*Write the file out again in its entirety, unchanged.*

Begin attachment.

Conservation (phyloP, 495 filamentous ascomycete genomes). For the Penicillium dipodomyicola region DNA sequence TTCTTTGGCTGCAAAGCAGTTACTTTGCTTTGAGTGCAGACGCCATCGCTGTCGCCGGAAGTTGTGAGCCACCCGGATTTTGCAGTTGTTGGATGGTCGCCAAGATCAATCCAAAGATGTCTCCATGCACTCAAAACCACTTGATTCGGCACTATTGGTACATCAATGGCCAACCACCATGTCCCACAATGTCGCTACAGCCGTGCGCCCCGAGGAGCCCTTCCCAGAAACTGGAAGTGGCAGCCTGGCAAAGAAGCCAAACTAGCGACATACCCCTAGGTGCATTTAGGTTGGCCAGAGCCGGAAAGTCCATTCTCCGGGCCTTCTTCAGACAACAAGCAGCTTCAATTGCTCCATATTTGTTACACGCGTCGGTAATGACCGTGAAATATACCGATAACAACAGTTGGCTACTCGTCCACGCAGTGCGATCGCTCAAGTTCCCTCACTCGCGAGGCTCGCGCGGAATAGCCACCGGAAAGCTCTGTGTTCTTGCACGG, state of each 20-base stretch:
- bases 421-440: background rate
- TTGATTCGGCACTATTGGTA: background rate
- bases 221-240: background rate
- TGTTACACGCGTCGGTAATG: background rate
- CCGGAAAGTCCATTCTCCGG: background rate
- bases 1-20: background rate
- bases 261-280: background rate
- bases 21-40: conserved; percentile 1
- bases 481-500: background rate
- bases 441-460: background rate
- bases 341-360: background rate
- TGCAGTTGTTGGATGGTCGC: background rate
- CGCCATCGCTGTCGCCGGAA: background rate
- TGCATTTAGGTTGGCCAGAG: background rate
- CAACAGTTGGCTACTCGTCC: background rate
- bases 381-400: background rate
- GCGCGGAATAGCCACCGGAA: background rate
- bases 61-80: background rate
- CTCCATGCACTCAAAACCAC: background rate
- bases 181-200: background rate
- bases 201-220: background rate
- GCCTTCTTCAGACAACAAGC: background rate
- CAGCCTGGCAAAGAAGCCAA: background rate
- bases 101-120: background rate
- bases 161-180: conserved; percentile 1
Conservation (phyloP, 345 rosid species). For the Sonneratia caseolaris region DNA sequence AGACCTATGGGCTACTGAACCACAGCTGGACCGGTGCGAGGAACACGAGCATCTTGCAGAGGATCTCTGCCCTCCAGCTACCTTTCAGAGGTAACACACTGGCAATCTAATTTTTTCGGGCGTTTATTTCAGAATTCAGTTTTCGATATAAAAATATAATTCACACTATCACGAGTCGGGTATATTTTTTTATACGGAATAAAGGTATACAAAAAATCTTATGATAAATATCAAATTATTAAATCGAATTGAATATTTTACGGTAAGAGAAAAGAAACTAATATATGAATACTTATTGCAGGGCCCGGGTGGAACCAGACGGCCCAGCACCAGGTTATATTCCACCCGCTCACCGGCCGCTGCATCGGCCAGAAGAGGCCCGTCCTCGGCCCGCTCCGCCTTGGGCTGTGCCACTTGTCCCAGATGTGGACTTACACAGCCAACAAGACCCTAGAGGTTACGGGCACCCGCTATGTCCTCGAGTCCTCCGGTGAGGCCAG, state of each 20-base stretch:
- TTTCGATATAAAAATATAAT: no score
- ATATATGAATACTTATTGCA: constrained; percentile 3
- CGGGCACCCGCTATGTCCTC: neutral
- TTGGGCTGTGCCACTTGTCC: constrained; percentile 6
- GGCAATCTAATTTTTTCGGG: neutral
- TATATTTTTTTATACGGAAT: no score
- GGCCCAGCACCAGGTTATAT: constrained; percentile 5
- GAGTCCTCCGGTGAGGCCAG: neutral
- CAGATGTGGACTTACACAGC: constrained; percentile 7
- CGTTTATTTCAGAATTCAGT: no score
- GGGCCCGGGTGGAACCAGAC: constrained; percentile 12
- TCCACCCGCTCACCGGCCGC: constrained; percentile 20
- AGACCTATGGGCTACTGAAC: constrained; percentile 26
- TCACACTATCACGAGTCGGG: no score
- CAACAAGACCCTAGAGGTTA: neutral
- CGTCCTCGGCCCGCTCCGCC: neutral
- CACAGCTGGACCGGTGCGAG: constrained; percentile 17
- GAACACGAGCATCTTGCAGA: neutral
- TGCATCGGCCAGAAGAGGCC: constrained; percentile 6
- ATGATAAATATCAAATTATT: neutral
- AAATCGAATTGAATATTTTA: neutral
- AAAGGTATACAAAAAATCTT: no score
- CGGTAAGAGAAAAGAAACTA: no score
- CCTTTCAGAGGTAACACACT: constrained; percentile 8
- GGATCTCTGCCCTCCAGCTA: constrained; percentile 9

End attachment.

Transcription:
Conservation (phyloP, 495 filamentous ascomycete genomes). For the Penicillium dipodomyicola region DNA sequence TTCTTTGGCTGCAAAGCAGTTACTTTGCTTTGAGTGCAGACGCCATCGCTGTCGCCGGAAGTTGTGAGCCACCCGGATTTTGCAGTTGTTGGATGGTCGCCAAGATCAATCCAAAGATGTCTCCATGCACTCAAAACCACTTGATTCGGCACTATTGGTACATCAATGGCCAACCACCATGTCCCACAATGTCGCTACAGCCGTGCGCCCCGAGGAGCCCTTCCCAGAAACTGGAAGTGGCAGCCTGGCAAAGAAGCCAAACTAGCGACATACCCCTAGGTGCATTTAGGTTGGCCAGAGCCGGAAAGTCCATTCTCCGGGCCTTCTTCAGACAACAAGCAGCTTCAATTGCTCCATATTTGTTACACGCGTCGGTAATGACCGTGAAATATACCGATAACAACAGTTGGCTACTCGTCCACGCAGTGCGATCGCTCAAGTTCCCTCACTCGCGAGGCTCGCGCGGAATAGCCACCGGAAAGCTCTGTGTTCTTGCACGG, state of each 20-base stretch:
- bases 421-440: background rate
- TTGATTCGGCACTATTGGTA: background rate
- bases 221-240: background rate
- TGTTACACGCGTCGGTAATG: background rate
- CCGGAAAGTCCATTCTCCGG: background rate
- bases 1-20: background rate
- bases 261-280: background rate
- bases 21-40: conserved; percentile 1
- bases 481-500: background rate
- bases 441-460: background rate
- bases 341-360: background rate
- TGCAGTTGTTGGATGGTCGC: background rate
- CGCCATCGCTGTCGCCGGAA: background rate
- TGCATTTAGGTTGGCCAGAG: background rate
- CAACAGTTGGCTACTCGTCC: background rate
- bases 381-400: background rate
- GCGCGGAATAGCCACCGGAA: background rate
- bases 61-80: background rate
- CTCCATGCACTCAAAACCAC: background rate
- bases 181-200: background rate
- bases 201-220: background rate
- GCCTTCTTCAGACAACAAGC: background rate
- CAGCCTGGCAAAGAAGCCAA: background rate
- bases 101-120: background rate
- bases 161-180: conserved; percentile 1
Conservation (phyloP, 345 rosid species). For the Sonneratia caseolaris region DNA sequence AGACCTATGGGCTACTGAACCACAGCTGGACCGGTGCGAGGAACACGAGCATCTTGCAGAGGATCTCTGCCCTCCAGCTACCTTTCAGAGGTAACACACTGGCAATCTAATTTTTTCGGGCGTTTATTTCAGAATTCAGTTTTCGATATAAAAATATAATTCACACTATCACGAGTCGGGTATATTTTTTTATACGGAATAAAGGTATACAAAAAATCTTATGATAAATATCAAATTATTAAATCGAATTGAATATTTTACGGTAAGAGAAAAGAAACTAATATATGAATACTTATTGCAGGGCCCGGGTGGAACCAGACGGCCCAGCACCAGGTTATATTCCACCCGCTCACCGGCCGCTGCATCGGCCAGAAGAGGCCCGTCCTCGGCCCGCTCCGCCTTGGGCTGTGCCACTTGTCCCAGATGTGGACTTACACAGCCAACAAGACCCTAGAGGTTACGGGCACCCGCTATGTCCTCGAGTCCTCCGGTGAGGCCAG, state of each 20-base stretch:
- TTTCGATATAAAAATATAAT: no score
- ATATATGAATACTTATTGCA: constrained; percentile 3
- CGGGCACCCGCTATGTCCTC: neutral
- TTGGGCTGTGCCACTTGTCC: constrained; percentile 6
- GGCAATCTAATTTTTTCGGG: neutral
- TATATTTTTTTATACGGAAT: no score
- GGCCCAGCACCAGGTTATAT: constrained; percentile 5
- GAGTCCTCCGGTGAGGCCAG: neutral
- CAGATGTGGACTTACACAGC: constrained; percentile 7
- CGTTTATTTCAGAATTCAGT: no score
- GGGCCCGGGTGGAACCAGAC: constrained; percentile 12
- TCCACCCGCTCACCGGCCGC: constrained; percentile 20
- AGACCTATGGGCTACTGAAC: constrained; percentile 26
- TCACACTATCACGAGTCGGG: no score
- CAACAAGACCCTAGAGGTTA: neutral
- CGTCCTCGGCCCGCTCCGCC: neutral
- CACAGCTGGACCGGTGCGAG: constrained; percentile 17
- GAACACGAGCATCTTGCAGA: neutral
- TGCATCGGCCAGAAGAGGCC: constrained; percentile 6
- ATGATAAATATCAAATTATT: neutral
- AAATCGAATTGAATATTTTA: neutral
- AAAGGTATACAAAAAATCTT: no score
- CGGTAAGAGAAAAGAAACTA: no score
- CCTTTCAGAGGTAACACACT: constrained; percentile 8
- GGATCTCTGCCCTCCAGCTA: constrained; percentile 9